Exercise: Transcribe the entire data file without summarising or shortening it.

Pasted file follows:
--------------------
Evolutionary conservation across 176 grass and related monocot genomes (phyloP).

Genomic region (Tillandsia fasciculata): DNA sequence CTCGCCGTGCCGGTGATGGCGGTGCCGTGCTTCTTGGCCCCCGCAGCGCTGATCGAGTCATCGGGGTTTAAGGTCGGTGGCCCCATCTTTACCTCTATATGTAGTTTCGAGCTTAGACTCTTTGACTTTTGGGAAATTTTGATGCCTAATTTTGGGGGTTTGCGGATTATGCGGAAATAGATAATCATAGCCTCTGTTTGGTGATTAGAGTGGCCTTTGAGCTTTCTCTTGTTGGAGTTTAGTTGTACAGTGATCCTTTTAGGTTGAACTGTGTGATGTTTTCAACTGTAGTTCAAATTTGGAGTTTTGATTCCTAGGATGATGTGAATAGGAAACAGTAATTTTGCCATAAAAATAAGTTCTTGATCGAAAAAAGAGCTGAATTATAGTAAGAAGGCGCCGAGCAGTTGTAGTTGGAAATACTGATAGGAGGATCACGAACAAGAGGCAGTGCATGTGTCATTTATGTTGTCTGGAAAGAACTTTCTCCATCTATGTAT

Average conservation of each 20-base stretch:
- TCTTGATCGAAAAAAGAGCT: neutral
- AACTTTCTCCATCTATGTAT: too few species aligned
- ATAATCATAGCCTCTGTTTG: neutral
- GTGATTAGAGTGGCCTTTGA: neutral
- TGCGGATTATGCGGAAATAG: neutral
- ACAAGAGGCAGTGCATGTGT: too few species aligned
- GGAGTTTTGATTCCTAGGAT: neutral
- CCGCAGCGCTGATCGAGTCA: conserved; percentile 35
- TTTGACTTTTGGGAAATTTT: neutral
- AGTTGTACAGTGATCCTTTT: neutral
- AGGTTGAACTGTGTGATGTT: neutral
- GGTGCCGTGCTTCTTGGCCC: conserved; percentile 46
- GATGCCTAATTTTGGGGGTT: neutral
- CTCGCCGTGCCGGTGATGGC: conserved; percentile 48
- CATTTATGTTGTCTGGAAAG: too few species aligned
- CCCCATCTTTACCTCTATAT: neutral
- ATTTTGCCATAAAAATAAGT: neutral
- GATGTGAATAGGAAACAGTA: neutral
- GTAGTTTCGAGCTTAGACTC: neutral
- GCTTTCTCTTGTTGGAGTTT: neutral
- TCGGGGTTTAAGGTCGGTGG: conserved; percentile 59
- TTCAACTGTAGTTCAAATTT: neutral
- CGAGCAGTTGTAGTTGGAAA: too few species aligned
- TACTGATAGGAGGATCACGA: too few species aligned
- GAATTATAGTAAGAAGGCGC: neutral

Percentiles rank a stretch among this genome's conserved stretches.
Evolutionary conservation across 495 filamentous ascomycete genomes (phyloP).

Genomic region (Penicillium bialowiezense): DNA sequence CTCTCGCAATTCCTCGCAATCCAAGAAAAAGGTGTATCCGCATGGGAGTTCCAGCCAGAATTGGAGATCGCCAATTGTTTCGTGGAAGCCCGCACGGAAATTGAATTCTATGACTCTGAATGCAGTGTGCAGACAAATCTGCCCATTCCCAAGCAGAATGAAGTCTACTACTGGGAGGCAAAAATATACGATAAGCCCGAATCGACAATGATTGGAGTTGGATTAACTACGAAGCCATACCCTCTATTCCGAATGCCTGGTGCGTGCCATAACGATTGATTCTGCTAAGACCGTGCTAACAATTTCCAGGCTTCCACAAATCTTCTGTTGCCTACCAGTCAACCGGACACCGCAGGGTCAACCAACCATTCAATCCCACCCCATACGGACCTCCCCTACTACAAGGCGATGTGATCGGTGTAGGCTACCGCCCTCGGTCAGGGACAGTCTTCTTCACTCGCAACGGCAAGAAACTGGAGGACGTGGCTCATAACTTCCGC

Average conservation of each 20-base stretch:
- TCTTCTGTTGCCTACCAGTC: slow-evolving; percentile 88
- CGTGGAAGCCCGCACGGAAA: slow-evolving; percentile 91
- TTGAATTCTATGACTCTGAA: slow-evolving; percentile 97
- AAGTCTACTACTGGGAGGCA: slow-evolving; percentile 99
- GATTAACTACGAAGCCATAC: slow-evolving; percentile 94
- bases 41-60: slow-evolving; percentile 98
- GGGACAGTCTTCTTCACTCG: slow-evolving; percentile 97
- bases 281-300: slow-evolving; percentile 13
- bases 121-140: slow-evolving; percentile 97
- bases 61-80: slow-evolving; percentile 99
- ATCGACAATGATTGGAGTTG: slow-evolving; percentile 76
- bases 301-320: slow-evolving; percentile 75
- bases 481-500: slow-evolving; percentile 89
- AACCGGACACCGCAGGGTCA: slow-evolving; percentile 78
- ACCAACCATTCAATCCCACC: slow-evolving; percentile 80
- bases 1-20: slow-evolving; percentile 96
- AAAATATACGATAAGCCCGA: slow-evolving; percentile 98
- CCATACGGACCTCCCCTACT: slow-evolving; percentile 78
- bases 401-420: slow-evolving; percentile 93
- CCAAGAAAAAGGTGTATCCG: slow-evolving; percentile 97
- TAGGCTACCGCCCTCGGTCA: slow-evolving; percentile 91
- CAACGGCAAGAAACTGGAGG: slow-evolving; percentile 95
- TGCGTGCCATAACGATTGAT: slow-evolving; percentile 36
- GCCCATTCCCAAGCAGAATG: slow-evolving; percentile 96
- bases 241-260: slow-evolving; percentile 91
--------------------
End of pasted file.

Evolutionary conservation across 176 grass and related monocot genomes (phyloP).

Genomic region (Tillandsia fasciculata): DNA sequence CTCGCCGTGCCGGTGATGGCGGTGCCGTGCTTCTTGGCCCCCGCAGCGCTGATCGAGTCATCGGGGTTTAAGGTCGGTGGCCCCATCTTTACCTCTATATGTAGTTTCGAGCTTAGACTCTTTGACTTTTGGGAAATTTTGATGCCTAATTTTGGGGGTTTGCGGATTATGCGGAAATAGATAATCATAGCCTCTGTTTGGTGATTAGAGTGGCCTTTGAGCTTTCTCTTGTTGGAGTTTAGTTGTACAGTGATCCTTTTAGGTTGAACTGTGTGATGTTTTCAACTGTAGTTCAAATTTGGAGTTTTGATTCCTAGGATGATGTGAATAGGAAACAGTAATTTTGCCATAAAAATAAGTTCTTGATCGAAAAAAGAGCTGAATTATAGTAAGAAGGCGCCGAGCAGTTGTAGTTGGAAATACTGATAGGAGGATCACGAACAAGAGGCAGTGCATGTGTCATTTATGTTGTCTGGAAAGAACTTTCTCCATCTATGTAT

Average conservation of each 20-base stretch:
- TCTTGATCGAAAAAAGAGCT: neutral
- AACTTTCTCCATCTATGTAT: too few species aligned
- ATAATCATAGCCTCTGTTTG: neutral
- GTGATTAGAGTGGCCTTTGA: neutral
- TGCGGATTATGCGGAAATAG: neutral
- ACAAGAGGCAGTGCATGTGT: too few species aligned
- GGAGTTTTGATTCCTAGGAT: neutral
- CCGCAGCGCTGATCGAGTCA: conserved; percentile 35
- TTTGACTTTTGGGAAATTTT: neutral
- AGTTGTACAGTGATCCTTTT: neutral
- AGGTTGAACTGTGTGATGTT: neutral
- GGTGCCGTGCTTCTTGGCCC: conserved; percentile 46
- GATGCCTAATTTTGGGGGTT: neutral
- CTCGCCGTGCCGGTGATGGC: conserved; percentile 48
- CATTTATGTTGTCTGGAAAG: too few species aligned
- CCCCATCTTTACCTCTATAT: neutral
- ATTTTGCCATAAAAATAAGT: neutral
- GATGTGAATAGGAAACAGTA: neutral
- GTAGTTTCGAGCTTAGACTC: neutral
- GCTTTCTCTTGTTGGAGTTT: neutral
- TCGGGGTTTAAGGTCGGTGG: conserved; percentile 59
- TTCAACTGTAGTTCAAATTT: neutral
- CGAGCAGTTGTAGTTGGAAA: too few species aligned
- TACTGATAGGAGGATCACGA: too few species aligned
- GAATTATAGTAAGAAGGCGC: neutral

Percentiles rank a stretch among this genome's conserved stretches.
Evolutionary conservation across 495 filamentous ascomycete genomes (phyloP).

Genomic region (Penicillium bialowiezense): DNA sequence CTCTCGCAATTCCTCGCAATCCAAGAAAAAGGTGTATCCGCATGGGAGTTCCAGCCAGAATTGGAGATCGCCAATTGTTTCGTGGAAGCCCGCACGGAAATTGAATTCTATGACTCTGAATGCAGTGTGCAGACAAATCTGCCCATTCCCAAGCAGAATGAAGTCTACTACTGGGAGGCAAAAATATACGATAAGCCCGAATCGACAATGATTGGAGTTGGATTAACTACGAAGCCATACCCTCTATTCCGAATGCCTGGTGCGTGCCATAACGATTGATTCTGCTAAGACCGTGCTAACAATTTCCAGGCTTCCACAAATCTTCTGTTGCCTACCAGTCAACCGGACACCGCAGGGTCAACCAACCATTCAATCCCACCCCATACGGACCTCCCCTACTACAAGGCGATGTGATCGGTGTAGGCTACCGCCCTCGGTCAGGGACAGTCTTCTTCACTCGCAACGGCAAGAAACTGGAGGACGTGGCTCATAACTTCCGC

Average conservation of each 20-base stretch:
- TCTTCTGTTGCCTACCAGTC: slow-evolving; percentile 88
- CGTGGAAGCCCGCACGGAAA: slow-evolving; percentile 91
- TTGAATTCTATGACTCTGAA: slow-evolving; percentile 97
- AAGTCTACTACTGGGAGGCA: slow-evolving; percentile 99
- GATTAACTACGAAGCCATAC: slow-evolving; percentile 94
- bases 41-60: slow-evolving; percentile 98
- GGGACAGTCTTCTTCACTCG: slow-evolving; percentile 97
- bases 281-300: slow-evolving; percentile 13
- bases 121-140: slow-evolving; percentile 97
- bases 61-80: slow-evolving; percentile 99
- ATCGACAATGATTGGAGTTG: slow-evolving; percentile 76
- bases 301-320: slow-evolving; percentile 75
- bases 481-500: slow-evolving; percentile 89
- AACCGGACACCGCAGGGTCA: slow-evolving; percentile 78
- ACCAACCATTCAATCCCACC: slow-evolving; percentile 80
- bases 1-20: slow-evolving; percentile 96
- AAAATATACGATAAGCCCGA: slow-evolving; percentile 98
- CCATACGGACCTCCCCTACT: slow-evolving; percentile 78
- bases 401-420: slow-evolving; percentile 93
- CCAAGAAAAAGGTGTATCCG: slow-evolving; percentile 97
- TAGGCTACCGCCCTCGGTCA: slow-evolving; percentile 91
- CAACGGCAAGAAACTGGAGG: slow-evolving; percentile 95
- TGCGTGCCATAACGATTGAT: slow-evolving; percentile 36
- GCCCATTCCCAAGCAGAATG: slow-evolving; percentile 96
- bases 241-260: slow-evolving; percentile 91